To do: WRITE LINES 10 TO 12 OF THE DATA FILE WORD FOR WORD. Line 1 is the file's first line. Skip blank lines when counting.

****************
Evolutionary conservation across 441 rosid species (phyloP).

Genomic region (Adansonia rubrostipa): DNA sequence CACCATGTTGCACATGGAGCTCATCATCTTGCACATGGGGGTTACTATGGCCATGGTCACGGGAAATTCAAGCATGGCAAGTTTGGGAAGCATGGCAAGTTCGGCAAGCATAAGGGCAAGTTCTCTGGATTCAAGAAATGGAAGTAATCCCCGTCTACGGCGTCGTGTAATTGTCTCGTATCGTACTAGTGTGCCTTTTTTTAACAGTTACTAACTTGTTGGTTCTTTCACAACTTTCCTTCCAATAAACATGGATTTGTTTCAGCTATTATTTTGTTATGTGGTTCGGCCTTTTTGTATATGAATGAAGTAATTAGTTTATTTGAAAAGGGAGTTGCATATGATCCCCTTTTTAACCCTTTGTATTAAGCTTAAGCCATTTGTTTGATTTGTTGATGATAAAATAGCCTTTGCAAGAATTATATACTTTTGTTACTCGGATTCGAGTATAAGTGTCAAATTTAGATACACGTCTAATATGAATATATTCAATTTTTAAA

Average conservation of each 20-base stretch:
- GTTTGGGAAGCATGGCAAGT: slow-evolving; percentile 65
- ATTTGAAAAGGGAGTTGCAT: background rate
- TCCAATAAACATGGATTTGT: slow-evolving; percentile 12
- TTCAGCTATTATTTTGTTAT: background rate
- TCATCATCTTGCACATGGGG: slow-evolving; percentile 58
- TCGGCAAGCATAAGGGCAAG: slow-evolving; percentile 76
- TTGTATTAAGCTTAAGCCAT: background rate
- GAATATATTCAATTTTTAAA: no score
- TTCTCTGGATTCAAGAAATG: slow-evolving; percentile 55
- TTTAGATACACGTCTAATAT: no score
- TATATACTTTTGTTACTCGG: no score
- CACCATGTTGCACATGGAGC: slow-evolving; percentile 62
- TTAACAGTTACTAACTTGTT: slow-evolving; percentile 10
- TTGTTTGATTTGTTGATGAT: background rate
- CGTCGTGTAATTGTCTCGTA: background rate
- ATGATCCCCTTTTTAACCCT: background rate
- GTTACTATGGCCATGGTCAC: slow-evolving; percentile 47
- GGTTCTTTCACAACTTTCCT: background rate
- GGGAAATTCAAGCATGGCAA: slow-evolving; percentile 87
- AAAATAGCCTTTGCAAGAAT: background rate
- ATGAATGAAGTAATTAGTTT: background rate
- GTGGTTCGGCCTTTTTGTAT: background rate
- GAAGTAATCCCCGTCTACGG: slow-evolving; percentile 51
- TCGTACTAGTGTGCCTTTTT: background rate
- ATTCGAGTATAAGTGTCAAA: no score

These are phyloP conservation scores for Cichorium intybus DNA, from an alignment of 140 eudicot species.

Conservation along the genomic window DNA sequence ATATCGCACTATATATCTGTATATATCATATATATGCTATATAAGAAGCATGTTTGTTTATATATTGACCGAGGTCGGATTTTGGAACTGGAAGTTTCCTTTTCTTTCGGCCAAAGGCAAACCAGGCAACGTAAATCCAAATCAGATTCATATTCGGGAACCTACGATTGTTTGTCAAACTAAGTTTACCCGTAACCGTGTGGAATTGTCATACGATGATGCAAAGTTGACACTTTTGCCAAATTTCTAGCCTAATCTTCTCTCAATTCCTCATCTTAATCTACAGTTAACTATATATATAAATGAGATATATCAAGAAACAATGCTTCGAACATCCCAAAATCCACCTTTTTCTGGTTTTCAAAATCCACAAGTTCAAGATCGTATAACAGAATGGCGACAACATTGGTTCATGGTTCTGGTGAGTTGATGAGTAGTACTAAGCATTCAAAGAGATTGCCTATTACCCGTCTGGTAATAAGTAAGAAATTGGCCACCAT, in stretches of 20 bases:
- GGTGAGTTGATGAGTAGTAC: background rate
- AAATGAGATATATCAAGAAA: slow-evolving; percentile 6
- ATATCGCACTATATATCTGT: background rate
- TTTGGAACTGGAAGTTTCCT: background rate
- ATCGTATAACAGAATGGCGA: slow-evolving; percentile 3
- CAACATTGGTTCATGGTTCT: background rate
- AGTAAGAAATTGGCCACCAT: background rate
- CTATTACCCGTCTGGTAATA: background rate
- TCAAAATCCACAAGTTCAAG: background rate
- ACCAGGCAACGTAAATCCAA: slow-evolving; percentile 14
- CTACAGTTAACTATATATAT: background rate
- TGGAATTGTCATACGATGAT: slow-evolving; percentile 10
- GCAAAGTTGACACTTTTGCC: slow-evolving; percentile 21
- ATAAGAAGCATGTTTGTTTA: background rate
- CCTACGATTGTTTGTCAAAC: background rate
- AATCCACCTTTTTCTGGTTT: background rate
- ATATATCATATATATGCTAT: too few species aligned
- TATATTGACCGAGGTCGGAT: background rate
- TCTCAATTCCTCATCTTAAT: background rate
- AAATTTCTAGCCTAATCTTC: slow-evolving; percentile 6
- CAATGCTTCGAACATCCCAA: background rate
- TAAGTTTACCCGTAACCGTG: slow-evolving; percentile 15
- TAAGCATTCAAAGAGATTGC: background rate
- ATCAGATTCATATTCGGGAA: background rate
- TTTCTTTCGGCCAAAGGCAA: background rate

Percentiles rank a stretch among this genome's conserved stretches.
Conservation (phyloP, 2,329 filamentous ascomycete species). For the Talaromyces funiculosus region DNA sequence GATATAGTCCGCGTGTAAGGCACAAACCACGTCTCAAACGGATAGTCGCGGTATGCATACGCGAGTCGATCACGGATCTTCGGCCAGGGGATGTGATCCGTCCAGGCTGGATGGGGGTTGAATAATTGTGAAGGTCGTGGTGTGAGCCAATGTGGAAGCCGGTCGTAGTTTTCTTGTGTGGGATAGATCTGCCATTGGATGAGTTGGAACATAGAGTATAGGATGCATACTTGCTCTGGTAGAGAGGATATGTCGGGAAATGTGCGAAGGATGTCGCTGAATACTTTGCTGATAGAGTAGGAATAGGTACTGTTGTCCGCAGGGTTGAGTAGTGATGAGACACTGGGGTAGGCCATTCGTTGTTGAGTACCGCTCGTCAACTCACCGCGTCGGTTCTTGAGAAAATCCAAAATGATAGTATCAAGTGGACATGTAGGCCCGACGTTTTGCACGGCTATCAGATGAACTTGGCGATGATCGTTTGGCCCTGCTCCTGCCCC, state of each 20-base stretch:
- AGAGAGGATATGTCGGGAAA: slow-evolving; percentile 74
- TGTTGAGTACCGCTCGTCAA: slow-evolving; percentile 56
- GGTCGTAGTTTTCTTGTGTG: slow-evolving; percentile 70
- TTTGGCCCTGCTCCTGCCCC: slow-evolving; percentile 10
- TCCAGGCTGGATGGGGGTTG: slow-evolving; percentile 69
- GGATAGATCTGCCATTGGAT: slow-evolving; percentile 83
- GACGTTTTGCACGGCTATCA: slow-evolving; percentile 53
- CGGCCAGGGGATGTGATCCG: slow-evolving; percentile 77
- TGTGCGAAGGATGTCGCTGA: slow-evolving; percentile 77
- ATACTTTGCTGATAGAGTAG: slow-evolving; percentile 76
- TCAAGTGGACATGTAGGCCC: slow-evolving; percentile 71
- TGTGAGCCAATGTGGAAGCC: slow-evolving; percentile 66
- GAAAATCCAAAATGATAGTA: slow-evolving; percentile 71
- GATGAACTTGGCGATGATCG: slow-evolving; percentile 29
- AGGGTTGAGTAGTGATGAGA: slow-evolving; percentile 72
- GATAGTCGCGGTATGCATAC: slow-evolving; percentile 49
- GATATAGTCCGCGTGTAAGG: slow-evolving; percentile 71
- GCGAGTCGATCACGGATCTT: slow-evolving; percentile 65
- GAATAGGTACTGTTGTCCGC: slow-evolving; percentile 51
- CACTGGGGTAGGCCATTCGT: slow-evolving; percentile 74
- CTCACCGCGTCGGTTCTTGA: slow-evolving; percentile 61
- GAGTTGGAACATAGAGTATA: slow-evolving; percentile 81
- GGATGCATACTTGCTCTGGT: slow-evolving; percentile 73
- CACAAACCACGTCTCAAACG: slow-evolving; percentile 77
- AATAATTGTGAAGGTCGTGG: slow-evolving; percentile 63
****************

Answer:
- TTGTATTAAGCTTAAGCCAT: background rate
- GAATATATTCAATTTTTAAA: no score
- TTCTCTGGATTCAAGAAATG: slow-evolving; percentile 55